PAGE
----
Windows computers around the world have been hit by ransomware based on exploits developed by the US Government.

The ‘WannaCrypt’ ransomware worm is spreading, infecting out-of-support Windows XP, Windows 8, and Windows Server 2003 operating systems where it is able to encrypt files on victims' computers with a 2048-bit AES algorithm, and then fill the screen with demands for a ransom of up to US$600 payable in Bitcoin.

WannaCrypt uses two exploits leaked by the ShadowBrokers hackers earlier this year.

The exploits were developed by the US National Security Agency - code named ETERNALBLUE and DOUBLEPULSAR - to target the Windows Server Message Block (SMB) version 1 file-sharing protocol. 

The worm infects unpatched Windows computers that respond to SMBv1 requests over networks.

It has already hit British hospitals, two major Indonesian hospitals, German rail operator Deutsche Bahn, and French car maker Renault, among many others across 150 countries.

In Australia, the Prime Minister's cybersecurity adviser Alastair MacGibbon says critical infrastructure has not yet been damaged.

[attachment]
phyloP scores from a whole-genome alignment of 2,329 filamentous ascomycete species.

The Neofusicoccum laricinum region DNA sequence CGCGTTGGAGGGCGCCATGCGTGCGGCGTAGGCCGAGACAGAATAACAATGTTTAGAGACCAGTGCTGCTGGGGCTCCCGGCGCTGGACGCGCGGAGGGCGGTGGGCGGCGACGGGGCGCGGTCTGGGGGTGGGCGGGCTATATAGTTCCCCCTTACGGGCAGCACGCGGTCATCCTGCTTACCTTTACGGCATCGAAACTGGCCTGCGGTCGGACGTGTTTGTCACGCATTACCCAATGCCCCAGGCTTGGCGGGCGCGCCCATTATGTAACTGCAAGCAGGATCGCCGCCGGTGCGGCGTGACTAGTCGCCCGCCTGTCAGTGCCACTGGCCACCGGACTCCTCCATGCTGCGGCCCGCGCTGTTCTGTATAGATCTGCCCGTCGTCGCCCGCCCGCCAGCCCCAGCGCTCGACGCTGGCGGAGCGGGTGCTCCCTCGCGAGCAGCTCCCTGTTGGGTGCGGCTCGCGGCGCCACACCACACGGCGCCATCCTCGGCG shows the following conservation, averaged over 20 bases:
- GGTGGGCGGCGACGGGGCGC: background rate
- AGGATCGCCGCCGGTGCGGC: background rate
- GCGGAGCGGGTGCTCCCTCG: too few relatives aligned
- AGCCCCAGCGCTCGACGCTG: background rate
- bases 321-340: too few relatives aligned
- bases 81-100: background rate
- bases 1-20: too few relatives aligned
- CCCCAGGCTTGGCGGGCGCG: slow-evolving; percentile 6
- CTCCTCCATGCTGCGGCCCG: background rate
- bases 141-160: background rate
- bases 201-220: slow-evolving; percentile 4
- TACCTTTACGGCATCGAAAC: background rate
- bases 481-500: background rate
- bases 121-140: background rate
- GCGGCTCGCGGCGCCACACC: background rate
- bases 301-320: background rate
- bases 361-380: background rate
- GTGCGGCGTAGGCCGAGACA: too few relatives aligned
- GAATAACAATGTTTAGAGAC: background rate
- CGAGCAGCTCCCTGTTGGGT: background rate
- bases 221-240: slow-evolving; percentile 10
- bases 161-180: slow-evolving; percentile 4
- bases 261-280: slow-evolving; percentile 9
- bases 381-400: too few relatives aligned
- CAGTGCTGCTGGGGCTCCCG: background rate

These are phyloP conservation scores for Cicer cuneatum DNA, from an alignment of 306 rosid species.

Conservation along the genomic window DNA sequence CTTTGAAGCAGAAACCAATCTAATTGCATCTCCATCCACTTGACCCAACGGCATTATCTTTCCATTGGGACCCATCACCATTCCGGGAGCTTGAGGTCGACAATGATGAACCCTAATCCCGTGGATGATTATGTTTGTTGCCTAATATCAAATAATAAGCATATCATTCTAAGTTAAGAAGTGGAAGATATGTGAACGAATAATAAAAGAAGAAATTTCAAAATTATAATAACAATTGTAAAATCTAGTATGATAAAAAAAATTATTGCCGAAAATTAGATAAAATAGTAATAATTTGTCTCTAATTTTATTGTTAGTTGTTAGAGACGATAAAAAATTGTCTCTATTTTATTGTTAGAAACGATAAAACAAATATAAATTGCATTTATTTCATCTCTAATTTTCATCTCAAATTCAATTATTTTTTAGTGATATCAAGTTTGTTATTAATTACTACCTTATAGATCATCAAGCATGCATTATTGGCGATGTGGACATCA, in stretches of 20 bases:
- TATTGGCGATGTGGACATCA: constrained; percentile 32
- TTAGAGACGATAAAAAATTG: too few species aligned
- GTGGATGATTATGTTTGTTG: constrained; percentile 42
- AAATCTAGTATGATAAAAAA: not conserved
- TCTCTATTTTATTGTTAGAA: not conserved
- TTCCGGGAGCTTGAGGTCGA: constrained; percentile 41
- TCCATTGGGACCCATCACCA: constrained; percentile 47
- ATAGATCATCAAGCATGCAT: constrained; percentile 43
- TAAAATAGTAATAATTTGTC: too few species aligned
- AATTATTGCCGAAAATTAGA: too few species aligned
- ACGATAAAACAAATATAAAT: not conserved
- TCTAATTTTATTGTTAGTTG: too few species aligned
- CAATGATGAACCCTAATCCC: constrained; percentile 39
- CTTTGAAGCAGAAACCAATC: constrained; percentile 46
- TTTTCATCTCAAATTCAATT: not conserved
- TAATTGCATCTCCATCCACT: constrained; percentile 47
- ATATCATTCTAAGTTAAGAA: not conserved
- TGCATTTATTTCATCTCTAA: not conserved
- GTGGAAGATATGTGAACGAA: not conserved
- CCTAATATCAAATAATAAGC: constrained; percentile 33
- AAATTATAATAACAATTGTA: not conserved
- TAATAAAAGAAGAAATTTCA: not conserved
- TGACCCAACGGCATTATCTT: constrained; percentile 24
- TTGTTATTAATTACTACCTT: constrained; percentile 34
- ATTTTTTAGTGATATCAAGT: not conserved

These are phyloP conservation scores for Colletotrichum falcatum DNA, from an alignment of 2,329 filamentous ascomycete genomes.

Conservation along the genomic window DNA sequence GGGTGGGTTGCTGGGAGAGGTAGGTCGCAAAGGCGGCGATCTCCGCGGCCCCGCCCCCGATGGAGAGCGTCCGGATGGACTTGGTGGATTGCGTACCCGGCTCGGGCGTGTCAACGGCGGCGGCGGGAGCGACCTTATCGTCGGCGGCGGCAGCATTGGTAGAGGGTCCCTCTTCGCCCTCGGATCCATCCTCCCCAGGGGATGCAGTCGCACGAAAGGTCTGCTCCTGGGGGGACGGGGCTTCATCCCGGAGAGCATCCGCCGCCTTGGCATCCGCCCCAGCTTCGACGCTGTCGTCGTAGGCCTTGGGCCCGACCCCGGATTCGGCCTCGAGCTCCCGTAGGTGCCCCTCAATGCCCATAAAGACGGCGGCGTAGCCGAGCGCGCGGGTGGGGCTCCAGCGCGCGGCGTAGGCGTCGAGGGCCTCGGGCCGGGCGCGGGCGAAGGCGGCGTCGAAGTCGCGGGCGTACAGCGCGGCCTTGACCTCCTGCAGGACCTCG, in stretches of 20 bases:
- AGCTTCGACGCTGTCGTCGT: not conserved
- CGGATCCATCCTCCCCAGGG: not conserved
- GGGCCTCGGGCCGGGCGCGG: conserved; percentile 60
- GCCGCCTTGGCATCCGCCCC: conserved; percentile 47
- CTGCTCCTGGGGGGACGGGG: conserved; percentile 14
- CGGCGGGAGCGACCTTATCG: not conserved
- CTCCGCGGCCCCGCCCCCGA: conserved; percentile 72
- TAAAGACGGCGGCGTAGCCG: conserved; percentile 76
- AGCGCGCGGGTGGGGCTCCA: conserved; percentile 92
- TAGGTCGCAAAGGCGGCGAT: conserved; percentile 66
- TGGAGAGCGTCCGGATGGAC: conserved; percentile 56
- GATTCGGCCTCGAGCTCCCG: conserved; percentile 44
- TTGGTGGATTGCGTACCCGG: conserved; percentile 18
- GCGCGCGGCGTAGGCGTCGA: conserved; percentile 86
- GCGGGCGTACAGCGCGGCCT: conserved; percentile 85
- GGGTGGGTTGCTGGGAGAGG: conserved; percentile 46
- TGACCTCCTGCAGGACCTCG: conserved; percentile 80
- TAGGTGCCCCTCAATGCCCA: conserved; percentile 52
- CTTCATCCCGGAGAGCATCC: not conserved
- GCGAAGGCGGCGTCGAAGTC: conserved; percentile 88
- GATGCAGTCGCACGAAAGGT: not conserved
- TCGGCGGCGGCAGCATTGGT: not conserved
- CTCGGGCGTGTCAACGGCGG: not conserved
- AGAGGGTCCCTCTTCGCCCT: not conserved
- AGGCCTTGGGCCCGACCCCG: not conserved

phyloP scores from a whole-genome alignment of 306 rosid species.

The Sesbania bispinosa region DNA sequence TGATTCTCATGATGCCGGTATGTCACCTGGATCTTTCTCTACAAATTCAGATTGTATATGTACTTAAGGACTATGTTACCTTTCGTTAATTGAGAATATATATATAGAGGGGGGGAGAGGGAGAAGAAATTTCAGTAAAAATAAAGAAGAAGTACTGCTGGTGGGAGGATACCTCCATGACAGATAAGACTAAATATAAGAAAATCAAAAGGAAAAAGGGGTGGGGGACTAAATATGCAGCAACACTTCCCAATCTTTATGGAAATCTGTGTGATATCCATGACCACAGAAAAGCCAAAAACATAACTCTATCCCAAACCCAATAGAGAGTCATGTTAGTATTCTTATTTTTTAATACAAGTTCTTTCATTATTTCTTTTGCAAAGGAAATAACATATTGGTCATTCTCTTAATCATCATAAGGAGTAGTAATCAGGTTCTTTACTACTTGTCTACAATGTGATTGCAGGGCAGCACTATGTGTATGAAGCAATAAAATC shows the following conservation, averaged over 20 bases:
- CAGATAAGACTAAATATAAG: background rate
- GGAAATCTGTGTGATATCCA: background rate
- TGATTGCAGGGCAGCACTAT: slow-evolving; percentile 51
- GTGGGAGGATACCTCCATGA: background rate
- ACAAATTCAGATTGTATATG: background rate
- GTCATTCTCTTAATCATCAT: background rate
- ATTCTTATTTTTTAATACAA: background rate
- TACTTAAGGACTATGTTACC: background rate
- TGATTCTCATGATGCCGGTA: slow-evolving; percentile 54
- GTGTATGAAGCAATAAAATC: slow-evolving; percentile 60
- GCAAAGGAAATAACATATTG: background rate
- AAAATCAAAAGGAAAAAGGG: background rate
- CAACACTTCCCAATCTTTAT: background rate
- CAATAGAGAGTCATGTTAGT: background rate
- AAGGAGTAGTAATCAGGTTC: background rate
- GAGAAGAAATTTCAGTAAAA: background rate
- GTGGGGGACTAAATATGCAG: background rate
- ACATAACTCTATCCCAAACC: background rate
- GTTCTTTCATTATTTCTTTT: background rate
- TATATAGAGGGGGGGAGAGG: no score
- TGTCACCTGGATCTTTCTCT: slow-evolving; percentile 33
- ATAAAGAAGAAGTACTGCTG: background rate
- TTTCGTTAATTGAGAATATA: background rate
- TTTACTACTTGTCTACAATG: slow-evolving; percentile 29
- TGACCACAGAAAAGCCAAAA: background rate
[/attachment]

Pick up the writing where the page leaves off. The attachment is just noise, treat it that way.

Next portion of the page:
“We will see more victims here and that's very sad always,” Mr MacGibbon told the ABC.

“It's always bad for any businesses to be a victim of crime, but as a whole of nation we can be confident so far that we have missed the worst of this.

“We've seen no impact in the health system which is important, we've had no reports of any government agencies impacted by this.”

But Mr MacGibbon said the ransomware could be adapted.

“Unfortunately, there are some very smart and bad people out there who spend their times trying to make things worse for us, and this is not game over for us,” he said.

“We have seen no spike in accounts, so that gives us some hope that when we turn on our computers in Australia we won't see a huge spike.”

Microsoft has released a patch, after a security researcher became an ‘accidental hero’ and stopped the software’s spread by triggering a killswitch, but new variants have already been detected